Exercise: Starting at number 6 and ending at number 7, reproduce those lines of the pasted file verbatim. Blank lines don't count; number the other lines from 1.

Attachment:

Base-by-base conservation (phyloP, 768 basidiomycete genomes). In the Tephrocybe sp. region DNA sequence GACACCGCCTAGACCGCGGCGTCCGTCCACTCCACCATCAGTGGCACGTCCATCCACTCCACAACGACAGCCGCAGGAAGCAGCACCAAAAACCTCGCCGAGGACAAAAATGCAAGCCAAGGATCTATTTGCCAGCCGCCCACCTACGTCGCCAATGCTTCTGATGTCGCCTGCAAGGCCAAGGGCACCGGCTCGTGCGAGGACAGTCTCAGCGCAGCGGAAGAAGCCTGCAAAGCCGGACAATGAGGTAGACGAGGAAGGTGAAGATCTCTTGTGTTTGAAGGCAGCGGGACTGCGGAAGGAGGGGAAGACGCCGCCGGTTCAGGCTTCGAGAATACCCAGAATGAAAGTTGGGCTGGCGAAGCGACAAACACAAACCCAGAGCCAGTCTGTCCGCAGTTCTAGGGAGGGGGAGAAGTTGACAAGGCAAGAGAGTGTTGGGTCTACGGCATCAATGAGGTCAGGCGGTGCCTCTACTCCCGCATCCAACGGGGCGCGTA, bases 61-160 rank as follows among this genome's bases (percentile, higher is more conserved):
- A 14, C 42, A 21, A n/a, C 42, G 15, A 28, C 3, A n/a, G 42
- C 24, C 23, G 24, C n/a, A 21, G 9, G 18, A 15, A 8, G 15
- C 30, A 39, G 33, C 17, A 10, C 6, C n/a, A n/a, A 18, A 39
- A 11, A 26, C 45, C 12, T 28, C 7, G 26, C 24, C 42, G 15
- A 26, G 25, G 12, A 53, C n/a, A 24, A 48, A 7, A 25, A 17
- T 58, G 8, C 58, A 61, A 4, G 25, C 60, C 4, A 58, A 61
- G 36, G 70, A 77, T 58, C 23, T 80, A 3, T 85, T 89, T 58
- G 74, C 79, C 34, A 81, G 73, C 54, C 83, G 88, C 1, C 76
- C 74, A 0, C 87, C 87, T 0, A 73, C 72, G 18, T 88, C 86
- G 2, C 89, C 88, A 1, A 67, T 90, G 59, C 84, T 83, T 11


- A 26, G 25, G 12, A 53, C n/a, A 24, A 48, A 7, A 25, A 17
- T 58, G 8, C 58, A 61, A 4, G 25, C 60, C 4, A 58, A 61